Parents Want STEM Classes, So Why Do Schools Struggle to Keep Them Alive?

Initiatives at campuses with predominantly low-income, minority populations tend to crash and burn.

(Photo: Klaus Vedfelt/Getty Images)

Oct 7, 2015· 2 MIN READ
A veteran journalist and former White House correspondent for Politico, Joseph Williams is a freelance writer, blogger, and essayist in Washington, D.C.

They are hailed as fast tracks to equality for underserved, low-achieving schools and a way to prepare their students for the 21st-century, technology-based economy. Yet a new study shows that, victimized partly by the standardized test–driven culture, poor school conditions, and the legacy of separate-and-unequal funding, ambitious STEM programs installed in struggling districts tended to be in disarray or had evaporated completely within a few years.

The study, led by a team of eight researchers from the University of Buffalo and the University of Colorado Boulder, found that programs designed to boost students’ science, technology, engineering, and math skills in majority-minority, predominantly low-income schools barely had an impact on the students they were intended to help, and in some cases they dragged down scores on standardized tests.

“Under-performing schools need an awful lot of support to manage the demands of a STEM program," the study’s coauthor, Margaret Eisenhart, an educational anthropology and research professor at the University of Colorado Boulder, wrote in an email to TakePart. According to Eisenhart, the study's findings challenge the notion that simply bringing advanced science and math courses to struggling schools will put black and Latino students on the road to parity with their peers in wealthier, mostly white districts.

The researchers studied STEM programs at urban, low-income majority-minority schools in Buffalo, New York, and Denver over three years to determine how the campuses have implemented STEM education reforms. Their research included studying “inclusive STEM-focused schools,” which are intended to close the gap between African Americans, Latinos, and whites.

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The three-year study looked at classes and programs available for students who were in the top 20 percent of their class in science and math at the end of ninth grade, who had an interest in science or math-based professions, and who could benefit in college from STEM classes in high school.

“We studied, in-depth, four high schools,” Eisenhart wrote. “We spent three years in the schools following a small group of high-achieving students at each school,” she added. Two schools in each city were entirely STEM-focused, while the other two were “regular, comprehensive high schools” under pressure to improve math and science opportunities for students.

In both Denver and Buffalo, according to the study, communities made substantial investments: new facilities, new curricula, and budget allotments. Yet within a few years, major problems appeared.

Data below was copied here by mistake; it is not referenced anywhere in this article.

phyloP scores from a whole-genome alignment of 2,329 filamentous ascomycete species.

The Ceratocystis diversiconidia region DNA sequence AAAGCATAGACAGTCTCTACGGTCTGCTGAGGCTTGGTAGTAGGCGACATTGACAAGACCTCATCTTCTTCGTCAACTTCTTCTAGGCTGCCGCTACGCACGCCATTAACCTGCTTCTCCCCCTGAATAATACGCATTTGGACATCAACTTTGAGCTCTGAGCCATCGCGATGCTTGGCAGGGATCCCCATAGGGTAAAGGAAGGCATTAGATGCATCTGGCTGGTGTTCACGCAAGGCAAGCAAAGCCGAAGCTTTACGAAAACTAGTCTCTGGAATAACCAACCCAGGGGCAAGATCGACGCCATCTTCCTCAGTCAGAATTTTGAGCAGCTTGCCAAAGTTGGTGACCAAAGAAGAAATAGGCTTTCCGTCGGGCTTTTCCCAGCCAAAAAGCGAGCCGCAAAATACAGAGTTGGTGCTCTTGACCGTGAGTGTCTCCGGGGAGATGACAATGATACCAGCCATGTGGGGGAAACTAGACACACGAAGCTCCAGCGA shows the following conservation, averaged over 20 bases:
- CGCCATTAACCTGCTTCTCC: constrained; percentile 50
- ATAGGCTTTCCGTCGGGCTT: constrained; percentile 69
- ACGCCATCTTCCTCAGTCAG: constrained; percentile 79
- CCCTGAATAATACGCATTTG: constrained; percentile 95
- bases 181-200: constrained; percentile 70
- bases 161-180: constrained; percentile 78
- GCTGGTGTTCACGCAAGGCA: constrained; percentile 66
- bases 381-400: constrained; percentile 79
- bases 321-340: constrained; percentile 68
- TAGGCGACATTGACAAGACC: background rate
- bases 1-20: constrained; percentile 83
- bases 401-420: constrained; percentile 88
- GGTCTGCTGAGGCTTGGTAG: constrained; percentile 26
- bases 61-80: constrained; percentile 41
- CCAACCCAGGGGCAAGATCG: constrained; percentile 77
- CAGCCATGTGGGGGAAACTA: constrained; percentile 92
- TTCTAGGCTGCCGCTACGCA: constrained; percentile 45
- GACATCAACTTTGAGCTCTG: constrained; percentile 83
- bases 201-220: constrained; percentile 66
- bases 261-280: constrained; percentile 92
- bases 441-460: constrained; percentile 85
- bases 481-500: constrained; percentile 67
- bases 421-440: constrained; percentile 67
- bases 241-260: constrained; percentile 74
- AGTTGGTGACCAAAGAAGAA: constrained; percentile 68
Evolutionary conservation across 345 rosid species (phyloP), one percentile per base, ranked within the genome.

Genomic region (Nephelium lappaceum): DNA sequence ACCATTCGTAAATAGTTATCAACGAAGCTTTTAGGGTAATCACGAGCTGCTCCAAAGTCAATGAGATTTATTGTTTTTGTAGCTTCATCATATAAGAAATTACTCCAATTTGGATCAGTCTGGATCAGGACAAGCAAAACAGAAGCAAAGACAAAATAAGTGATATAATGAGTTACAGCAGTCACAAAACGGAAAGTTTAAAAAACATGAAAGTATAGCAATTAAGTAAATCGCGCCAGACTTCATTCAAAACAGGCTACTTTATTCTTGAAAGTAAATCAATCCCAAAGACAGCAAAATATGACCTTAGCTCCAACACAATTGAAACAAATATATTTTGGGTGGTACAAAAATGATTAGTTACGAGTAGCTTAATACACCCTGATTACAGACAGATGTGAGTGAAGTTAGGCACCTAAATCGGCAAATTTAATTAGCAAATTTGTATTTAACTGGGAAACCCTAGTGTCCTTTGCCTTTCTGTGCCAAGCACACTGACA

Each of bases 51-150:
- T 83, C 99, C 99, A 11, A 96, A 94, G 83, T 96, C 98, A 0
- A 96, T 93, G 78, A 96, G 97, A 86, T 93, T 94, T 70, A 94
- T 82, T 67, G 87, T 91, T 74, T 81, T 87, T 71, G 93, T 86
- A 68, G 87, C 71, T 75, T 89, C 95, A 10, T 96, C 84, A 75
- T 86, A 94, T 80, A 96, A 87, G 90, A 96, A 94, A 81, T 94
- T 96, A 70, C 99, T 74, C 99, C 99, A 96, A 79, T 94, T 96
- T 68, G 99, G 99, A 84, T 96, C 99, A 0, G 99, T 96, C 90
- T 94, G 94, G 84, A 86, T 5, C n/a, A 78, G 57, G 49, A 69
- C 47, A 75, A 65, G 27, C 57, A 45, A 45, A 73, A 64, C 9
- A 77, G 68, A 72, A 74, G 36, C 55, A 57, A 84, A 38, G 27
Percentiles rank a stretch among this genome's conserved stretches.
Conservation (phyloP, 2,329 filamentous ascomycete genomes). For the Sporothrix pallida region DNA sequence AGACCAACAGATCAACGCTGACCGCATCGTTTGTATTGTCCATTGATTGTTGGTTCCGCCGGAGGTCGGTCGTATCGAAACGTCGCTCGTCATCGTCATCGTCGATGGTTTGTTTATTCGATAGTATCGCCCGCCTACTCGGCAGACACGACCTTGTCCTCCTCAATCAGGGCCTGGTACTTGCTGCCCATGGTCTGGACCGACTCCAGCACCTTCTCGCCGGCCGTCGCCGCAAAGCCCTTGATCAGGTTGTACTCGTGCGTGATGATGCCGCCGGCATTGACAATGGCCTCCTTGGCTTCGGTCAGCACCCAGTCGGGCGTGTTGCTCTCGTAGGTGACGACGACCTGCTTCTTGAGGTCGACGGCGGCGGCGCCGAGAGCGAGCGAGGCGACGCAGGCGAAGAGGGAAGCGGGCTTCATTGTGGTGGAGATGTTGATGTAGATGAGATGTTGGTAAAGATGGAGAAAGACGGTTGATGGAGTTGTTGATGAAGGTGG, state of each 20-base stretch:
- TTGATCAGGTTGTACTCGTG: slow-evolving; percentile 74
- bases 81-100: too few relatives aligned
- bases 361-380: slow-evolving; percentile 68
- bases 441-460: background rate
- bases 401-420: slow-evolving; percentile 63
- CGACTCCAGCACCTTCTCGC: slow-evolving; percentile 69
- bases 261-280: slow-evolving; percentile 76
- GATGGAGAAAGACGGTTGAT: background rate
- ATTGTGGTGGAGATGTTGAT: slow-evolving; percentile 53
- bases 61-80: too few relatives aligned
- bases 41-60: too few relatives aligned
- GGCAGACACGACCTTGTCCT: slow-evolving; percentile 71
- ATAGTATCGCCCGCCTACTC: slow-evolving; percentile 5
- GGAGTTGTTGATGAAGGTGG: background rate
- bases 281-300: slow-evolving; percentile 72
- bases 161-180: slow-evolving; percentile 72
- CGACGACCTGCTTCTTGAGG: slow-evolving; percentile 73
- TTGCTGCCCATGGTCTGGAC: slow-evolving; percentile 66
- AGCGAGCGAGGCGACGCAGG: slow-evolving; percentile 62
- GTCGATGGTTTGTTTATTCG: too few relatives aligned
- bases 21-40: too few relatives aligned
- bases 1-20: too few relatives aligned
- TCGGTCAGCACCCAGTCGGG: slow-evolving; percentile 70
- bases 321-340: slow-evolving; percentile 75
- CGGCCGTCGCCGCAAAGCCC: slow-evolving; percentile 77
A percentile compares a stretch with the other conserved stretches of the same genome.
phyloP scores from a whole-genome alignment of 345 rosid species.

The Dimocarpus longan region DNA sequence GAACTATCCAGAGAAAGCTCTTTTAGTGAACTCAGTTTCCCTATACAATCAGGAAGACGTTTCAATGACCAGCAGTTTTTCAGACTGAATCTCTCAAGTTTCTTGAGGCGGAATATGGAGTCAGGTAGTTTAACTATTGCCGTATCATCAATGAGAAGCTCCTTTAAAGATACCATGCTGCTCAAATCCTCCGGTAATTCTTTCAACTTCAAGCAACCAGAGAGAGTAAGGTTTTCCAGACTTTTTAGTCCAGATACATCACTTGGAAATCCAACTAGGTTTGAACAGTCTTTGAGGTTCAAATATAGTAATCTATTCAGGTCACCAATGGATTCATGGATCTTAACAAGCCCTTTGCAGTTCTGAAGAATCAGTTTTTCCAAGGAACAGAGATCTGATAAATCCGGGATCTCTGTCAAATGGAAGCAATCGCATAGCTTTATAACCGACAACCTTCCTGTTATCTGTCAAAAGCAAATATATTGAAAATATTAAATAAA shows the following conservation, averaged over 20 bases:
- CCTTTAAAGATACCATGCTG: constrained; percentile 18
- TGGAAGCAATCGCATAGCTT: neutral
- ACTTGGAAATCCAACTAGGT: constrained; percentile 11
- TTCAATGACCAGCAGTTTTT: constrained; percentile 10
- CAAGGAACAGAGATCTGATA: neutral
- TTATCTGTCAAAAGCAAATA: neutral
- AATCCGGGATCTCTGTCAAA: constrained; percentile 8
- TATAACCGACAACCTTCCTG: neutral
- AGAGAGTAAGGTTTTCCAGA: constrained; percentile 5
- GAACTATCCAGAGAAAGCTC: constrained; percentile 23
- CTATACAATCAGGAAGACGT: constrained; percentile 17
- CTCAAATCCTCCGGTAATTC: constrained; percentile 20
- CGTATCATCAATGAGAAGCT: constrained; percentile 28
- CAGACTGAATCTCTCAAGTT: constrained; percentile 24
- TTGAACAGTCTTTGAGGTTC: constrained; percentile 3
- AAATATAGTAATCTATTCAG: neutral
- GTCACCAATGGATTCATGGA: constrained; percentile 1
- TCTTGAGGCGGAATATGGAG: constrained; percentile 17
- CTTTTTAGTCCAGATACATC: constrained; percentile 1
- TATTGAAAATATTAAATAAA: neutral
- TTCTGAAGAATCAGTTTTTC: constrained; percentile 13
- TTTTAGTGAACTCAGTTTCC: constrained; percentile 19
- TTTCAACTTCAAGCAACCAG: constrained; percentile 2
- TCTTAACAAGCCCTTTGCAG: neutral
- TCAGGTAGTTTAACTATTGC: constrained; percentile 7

“With the exception of the one slightly more privileged school, efforts to improve STEM education enhancements failed or could not be sustained over the course of three years,” Eisenhart wrote. “There were some indications that the regular comprehensive high schools (which were not making so many changes at once) made some slight improvements.”

According to the study, the problems ranged from scheduling conflicts between STEM classes and core classes students needed to graduate. Other campuses announced engineering or science-related programs, such as robotics courses, that never came to fruition.

At the same time that the schools rolled out STEM programs, administrators also had to implement standards-based reforms—including mandates like No Child Left Behind—amid stubborn problems like high teacher turnover and overburdened parents. “Establishing a STEM school, alone, cannot be a panacea for under-performing schools,” wrote Eisenhart.

Success in those programs “is not a matter of will,” Eisenhart continued. “The will is there: administrators, parents, and teachers were all very excited about setting up a STEM-focused school” for students who wouldn’t have had access to one. But the devil was in the details, according to Eisenhart, and the lack of support caused the programs to be reduced, watered down, or eliminated.

“Many students aren’t prepared academically, and, perhaps more importantly, they and their parents weren’t given adequate information or time to select a STEM track within a school,” she wrote. In one school, Eisenhart added, “students were asked to choose a high school track in eighth grade at the end of a one-hour school assembly on the topic!”

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Despite the setbacks experienced at the schools in Denver and in Buffalo, Eisenhart believes administrators, parents, and teachers shouldn’t give up on STEM. Her colleague, Lois Weis, a professor at the University of Buffalo and a coauthor of the report, concurred.

"Our idea is not to say that this is failing," Weis told Education Week. "It's that as we engage it, we have to take into account a number of things."